At the Human-Centered Computing (HCC) research group, I was employed in the publically funded IKON project, collaborating with a major German natural history institution. The goal of the project was to develop a data visualization for non-technical experts (see final prototype on the left), which was meant to (1) help researchers and staff working at the institution understand ongoing research and knowledge transfer, and (2) promote collaboration and knowledge exchange beyond hierarchical ‘silos’.
My role was not only to head the project regarding communication, financial controlling, knowledge dissemination and research direction, I was also the primary researcher and the only one applying qualitative methods. Accordingly, I conducted contextual inquiries, explicitation interviews, and prototype testing. From this qualitative research, I derived that an ML-driven visualization was best suited for the use case by showing thematic similarities. This led me to study the research fields of interpretability and explainable AI, and conclude that a participatory design workshop with potential explanations for our prototype was required. Accordingly, we deployed a co-design method (see below or here), to find out how exactly our stakeholders reasoned about the proposed visualization, a paper on which has recently been accepted for ACM GROUP 2022.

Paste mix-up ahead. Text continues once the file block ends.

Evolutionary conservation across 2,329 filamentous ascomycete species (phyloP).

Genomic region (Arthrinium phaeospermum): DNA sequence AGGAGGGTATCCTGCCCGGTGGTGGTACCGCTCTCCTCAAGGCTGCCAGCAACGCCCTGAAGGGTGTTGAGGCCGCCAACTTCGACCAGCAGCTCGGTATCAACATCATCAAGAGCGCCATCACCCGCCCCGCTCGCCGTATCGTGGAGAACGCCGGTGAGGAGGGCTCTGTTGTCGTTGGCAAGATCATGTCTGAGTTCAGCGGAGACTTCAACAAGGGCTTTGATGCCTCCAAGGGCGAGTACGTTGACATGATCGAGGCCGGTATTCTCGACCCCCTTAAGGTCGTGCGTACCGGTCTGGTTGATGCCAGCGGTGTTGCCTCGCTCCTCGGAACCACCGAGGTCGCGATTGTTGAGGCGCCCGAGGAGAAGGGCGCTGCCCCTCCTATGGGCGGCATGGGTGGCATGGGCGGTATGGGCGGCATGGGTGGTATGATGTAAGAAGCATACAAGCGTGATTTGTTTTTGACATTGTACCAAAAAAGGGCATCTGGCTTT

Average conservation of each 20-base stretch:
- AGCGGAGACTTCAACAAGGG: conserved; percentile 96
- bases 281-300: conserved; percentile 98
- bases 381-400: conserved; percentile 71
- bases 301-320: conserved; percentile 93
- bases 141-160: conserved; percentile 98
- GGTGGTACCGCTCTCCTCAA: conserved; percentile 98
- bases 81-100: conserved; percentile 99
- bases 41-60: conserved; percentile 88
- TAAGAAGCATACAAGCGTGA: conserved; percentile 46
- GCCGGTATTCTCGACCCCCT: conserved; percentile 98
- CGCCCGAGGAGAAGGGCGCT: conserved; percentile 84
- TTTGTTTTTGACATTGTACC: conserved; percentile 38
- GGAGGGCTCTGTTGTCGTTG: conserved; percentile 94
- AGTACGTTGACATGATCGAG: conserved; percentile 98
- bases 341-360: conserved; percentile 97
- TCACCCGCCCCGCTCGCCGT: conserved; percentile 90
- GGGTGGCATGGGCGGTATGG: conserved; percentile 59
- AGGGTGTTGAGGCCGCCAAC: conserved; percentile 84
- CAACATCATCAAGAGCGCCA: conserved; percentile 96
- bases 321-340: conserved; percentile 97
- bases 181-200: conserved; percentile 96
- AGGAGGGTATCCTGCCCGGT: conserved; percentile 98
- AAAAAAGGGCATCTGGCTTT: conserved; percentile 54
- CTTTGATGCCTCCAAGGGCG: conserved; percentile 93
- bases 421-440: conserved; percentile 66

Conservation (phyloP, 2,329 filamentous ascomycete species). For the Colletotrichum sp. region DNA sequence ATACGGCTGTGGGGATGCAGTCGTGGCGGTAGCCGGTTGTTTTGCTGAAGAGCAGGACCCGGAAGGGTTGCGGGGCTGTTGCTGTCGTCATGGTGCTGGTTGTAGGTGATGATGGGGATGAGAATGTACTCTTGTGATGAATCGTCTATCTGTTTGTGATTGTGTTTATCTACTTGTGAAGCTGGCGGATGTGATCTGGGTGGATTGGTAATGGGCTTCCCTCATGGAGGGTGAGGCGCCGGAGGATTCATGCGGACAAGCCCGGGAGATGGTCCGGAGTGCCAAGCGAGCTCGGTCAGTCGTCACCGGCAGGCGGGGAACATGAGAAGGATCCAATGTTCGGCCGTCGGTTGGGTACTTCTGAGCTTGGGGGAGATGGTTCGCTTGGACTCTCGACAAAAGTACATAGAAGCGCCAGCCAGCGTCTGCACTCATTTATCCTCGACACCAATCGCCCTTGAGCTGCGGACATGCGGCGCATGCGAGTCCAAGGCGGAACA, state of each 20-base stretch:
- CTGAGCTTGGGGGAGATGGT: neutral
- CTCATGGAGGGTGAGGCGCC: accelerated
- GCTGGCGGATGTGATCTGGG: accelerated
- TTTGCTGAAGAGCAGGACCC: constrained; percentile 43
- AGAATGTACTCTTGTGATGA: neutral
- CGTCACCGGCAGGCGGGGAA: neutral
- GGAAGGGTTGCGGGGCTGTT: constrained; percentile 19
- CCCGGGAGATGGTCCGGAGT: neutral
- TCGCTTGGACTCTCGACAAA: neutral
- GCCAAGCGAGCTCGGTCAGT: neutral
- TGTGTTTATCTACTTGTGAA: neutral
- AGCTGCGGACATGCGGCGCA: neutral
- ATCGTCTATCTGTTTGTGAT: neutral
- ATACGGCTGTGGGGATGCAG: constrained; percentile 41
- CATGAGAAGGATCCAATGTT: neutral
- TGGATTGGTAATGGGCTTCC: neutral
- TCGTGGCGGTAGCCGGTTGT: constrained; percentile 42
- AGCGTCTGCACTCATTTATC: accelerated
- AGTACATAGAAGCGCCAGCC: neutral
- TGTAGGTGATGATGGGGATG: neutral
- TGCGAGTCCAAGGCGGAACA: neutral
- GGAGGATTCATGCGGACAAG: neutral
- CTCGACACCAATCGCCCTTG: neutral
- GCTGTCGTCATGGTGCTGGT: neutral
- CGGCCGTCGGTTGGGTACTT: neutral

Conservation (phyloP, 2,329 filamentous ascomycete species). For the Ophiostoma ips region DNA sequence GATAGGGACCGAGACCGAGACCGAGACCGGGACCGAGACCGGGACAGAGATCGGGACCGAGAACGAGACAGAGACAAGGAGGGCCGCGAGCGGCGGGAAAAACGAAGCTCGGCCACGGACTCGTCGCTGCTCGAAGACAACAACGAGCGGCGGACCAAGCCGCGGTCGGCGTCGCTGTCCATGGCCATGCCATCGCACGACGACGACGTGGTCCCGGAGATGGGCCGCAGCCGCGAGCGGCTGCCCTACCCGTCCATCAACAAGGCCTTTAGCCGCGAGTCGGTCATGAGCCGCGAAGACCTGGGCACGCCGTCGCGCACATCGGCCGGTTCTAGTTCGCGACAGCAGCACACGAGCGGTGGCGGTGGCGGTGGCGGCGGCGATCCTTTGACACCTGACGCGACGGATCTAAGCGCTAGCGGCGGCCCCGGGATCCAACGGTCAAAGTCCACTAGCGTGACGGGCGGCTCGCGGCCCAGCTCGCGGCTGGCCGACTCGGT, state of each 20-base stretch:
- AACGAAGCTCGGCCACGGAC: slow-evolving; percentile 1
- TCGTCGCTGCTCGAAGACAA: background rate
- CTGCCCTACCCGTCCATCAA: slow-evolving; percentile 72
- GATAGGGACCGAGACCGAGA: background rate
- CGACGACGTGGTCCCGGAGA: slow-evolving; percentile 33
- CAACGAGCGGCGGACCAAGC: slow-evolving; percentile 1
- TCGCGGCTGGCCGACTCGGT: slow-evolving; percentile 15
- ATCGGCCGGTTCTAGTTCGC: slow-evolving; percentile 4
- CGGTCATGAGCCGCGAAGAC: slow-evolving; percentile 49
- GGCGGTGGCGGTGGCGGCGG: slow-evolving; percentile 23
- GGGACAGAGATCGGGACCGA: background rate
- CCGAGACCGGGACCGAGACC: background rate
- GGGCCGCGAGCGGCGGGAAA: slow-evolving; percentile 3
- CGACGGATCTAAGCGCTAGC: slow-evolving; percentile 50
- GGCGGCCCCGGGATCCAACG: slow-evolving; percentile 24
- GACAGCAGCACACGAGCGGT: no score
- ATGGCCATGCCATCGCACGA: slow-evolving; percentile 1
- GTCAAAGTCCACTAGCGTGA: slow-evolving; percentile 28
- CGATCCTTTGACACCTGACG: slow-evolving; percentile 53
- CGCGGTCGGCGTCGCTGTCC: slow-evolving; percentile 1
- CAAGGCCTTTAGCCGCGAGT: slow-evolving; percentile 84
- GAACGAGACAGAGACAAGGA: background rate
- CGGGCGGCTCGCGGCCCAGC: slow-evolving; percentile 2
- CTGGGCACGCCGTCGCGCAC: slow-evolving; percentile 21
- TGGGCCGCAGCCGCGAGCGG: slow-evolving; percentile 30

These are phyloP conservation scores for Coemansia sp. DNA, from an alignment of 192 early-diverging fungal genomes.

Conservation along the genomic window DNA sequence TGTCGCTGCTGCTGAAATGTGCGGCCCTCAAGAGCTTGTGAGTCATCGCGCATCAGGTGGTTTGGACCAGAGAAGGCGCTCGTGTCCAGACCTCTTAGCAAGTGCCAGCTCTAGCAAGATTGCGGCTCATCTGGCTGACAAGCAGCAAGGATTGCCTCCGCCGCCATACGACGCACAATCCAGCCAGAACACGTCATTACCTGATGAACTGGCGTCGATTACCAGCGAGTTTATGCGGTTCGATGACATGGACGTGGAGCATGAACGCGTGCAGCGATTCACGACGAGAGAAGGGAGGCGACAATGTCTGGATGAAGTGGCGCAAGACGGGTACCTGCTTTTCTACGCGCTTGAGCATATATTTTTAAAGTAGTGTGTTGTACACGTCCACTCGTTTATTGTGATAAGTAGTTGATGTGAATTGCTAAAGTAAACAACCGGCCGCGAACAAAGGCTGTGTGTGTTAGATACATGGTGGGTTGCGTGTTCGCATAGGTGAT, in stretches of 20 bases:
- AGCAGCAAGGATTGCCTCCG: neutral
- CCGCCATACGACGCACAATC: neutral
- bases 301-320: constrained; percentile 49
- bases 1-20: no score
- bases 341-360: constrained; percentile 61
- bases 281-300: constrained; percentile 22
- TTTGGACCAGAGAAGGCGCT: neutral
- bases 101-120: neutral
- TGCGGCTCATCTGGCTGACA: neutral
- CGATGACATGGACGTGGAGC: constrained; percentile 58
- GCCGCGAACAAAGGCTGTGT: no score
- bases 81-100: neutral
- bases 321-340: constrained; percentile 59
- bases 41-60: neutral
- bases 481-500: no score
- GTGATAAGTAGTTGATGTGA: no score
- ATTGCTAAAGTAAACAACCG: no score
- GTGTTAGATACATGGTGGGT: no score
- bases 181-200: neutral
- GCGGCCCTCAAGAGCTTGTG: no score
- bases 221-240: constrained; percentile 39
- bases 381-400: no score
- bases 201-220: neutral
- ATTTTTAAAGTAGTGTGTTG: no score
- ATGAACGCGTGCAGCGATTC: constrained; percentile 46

Find details on the development of the ML-driven visualization and co-design workshop below:
- Sense-Making of Machine Learning by Non-ML expertsSense-Making of Machine Learning by Non-ML experts Part of Project IKON To understand how stakeholders would make sense of the proposed prototype, we developed a method for conducting co-design workshops […]
- Visualizing Machine Learning UncertaintyVisualizing Machine Learning Uncertainty Part of Project IKON From qualitative research I conducted, we concluded that our use case called for an ML-driven visualization, as this could show stakeholders potential […]